• Documented procedures
    • Operational monitoring (auditing of critical limits for TDS/conductivity)
    • A contingency plan should be developed to effectively deal with pool contamination events
    • Corrective active

Element 5: Verification of recycled water quality and environmental sustainability

Activity

Water quality monitoring (turbidity, TDS, DBP, microbial)
  • Receiving water monitoring - swimming pool water
  • Documentation and reliability
  • Annual reporting of water quality monitoring results to Public Health Unit (PHU)
  • Short-term evaluation of results
  • Corrective action

Element 6: Management of incidents and emergencies

Activity

  • Potential public health problems should be reported to PHU
  • Non-compliance with approval conditions to be reported immediately to PHU
  • Incident and emergency response protocol

Element 7: Operator, contractor and end user awareness and training

Activity

  • Skilled and trained operator

Element 8: Community involvement and awareness

Activity

  • Community consultation and education

Element 9: Validation, research and development

Activity

  • Validation of processes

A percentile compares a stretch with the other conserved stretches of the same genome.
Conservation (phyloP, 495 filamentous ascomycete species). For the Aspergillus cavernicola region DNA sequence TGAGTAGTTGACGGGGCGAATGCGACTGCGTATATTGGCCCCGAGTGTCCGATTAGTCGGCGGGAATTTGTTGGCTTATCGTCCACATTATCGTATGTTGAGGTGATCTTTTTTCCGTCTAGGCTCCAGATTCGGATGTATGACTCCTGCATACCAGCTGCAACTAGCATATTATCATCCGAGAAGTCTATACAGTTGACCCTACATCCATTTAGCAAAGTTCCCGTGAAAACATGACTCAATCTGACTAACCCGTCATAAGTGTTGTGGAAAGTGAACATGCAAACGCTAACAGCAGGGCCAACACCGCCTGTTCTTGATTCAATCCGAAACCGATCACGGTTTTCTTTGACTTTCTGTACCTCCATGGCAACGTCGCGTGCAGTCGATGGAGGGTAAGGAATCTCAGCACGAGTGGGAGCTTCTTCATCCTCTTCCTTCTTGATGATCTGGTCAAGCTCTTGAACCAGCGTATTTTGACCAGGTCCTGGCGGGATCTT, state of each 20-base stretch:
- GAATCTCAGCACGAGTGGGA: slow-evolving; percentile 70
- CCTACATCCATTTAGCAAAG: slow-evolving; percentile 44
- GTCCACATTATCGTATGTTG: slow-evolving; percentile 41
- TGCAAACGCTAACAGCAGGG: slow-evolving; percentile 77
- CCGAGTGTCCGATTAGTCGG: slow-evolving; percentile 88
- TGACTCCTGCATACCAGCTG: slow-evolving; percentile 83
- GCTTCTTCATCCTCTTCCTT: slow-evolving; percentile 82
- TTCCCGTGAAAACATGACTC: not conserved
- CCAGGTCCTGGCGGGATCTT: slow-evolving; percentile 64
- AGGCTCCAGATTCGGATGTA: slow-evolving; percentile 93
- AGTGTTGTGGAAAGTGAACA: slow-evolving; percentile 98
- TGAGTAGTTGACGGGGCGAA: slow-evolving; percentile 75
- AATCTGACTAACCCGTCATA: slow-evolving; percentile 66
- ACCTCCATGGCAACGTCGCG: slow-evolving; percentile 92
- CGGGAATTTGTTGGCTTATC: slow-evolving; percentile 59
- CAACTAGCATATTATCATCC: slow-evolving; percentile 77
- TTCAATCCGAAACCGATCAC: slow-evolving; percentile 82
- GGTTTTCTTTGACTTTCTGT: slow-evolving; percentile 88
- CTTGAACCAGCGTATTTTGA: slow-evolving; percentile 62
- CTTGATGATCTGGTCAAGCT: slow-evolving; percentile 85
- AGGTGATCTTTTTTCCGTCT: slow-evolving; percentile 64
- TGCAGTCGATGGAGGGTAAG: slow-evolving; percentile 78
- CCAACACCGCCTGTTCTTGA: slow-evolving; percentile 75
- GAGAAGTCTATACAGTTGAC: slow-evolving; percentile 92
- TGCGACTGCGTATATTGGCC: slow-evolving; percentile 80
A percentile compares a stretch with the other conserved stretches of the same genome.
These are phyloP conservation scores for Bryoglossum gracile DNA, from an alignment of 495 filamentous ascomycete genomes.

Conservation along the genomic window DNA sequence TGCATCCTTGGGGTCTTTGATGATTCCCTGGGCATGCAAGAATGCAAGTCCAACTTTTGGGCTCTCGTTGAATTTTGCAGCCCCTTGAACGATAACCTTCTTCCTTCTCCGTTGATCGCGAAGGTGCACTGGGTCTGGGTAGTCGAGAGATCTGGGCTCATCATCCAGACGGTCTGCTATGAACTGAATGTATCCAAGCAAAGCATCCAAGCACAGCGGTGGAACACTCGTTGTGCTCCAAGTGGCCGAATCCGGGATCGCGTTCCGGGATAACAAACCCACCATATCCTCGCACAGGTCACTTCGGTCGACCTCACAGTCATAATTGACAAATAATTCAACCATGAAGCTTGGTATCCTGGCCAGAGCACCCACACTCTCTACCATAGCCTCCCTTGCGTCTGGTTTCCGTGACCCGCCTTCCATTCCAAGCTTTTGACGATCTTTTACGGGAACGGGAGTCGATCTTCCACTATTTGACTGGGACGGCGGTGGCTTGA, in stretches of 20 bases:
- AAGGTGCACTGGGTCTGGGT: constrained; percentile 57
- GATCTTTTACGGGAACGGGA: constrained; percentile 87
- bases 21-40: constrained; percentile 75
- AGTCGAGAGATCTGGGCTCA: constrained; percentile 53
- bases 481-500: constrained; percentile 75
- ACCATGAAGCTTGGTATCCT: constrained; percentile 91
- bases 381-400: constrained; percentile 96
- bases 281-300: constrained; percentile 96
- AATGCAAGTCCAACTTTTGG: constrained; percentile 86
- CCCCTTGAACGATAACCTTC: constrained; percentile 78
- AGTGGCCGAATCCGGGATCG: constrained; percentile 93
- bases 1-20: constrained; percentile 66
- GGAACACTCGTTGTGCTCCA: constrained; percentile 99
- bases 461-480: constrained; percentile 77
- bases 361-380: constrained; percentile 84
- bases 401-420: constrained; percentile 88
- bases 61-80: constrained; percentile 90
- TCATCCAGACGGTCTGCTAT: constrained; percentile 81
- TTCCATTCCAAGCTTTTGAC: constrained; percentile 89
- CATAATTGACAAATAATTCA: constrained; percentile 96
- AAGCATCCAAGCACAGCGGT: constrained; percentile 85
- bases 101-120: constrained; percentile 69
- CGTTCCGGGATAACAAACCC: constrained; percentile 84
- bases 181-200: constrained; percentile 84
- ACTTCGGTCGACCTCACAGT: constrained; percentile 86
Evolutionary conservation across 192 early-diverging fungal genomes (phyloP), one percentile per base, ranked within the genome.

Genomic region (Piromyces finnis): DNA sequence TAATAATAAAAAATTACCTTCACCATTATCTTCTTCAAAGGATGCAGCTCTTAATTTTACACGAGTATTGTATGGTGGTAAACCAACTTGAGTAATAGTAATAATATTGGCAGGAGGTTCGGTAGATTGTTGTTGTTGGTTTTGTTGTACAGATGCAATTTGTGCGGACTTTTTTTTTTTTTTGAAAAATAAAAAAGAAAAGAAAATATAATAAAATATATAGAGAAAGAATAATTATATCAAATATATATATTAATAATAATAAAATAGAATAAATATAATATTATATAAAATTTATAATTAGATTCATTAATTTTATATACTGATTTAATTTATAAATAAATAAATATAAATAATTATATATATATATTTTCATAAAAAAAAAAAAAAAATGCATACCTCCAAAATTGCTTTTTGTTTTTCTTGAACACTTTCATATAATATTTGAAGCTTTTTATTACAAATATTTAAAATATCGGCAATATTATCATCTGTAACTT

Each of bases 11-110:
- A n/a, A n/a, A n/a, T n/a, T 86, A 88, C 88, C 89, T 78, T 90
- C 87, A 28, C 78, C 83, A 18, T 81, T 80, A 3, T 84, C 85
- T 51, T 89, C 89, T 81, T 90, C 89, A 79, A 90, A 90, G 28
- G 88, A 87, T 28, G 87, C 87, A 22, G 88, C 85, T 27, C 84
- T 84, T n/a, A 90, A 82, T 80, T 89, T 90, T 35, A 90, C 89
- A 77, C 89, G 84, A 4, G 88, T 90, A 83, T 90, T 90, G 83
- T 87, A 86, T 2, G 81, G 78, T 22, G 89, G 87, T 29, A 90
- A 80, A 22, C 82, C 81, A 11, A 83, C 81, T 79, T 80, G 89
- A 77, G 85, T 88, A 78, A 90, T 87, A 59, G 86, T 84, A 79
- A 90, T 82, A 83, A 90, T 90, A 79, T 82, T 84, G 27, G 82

• Design of equipment
  • Investigative studies and research monitoring

Element 10: Documentation and reporting

Activity

  • Management of documentation and records
  • Reporting

Element 11: Evaluation and audit

Activity

  • Long term evaluation of results
  • Audit of recycled water quality management

Element 12: Review and continual improvement

Activity

  • Review by senior management
  • Recycled water quality management improvement plan

Reference

  1. National Resource Management Ministerial Council; Environment Protection and Heritage Council; Australian Health Ministers Conference. National Water Quality Management Strategy. Australian Guidelines for Water Recycling: Managing Health and Environmental Risks (Phase 1). 2006. Available at:
    http://www.environment.gov.au/resource/national-water-quality-management-strategy-australian-guidelines-water-recycling-managing-0 (Cited 28 April 2009)
  2. NSW Department of Health. Rainwater tanks. Sydney: NSW Health, 2007. (Cited 28 April 2009).
  3. Australian Government Department of Health and Ageing, enHealth Council. Guidance on use of rainwater tanks. 3rd edition. Canberra, 2010. Available at: https://www.health.gov.au/internet/main/publishing.nsf/Content/0D71DB86E9DA7CF1CA257BF0001CBF2F/$File/enhealth-raintank.pdf (Cited 28 April 2009)
  4. NSW Department of Health. Public Swimming Pool and Spa Pool Guidelines. Sydney: NSW Health, June 1996.

Further information

In NSW call 1300 066 055 to talk to your local Public Health Unit.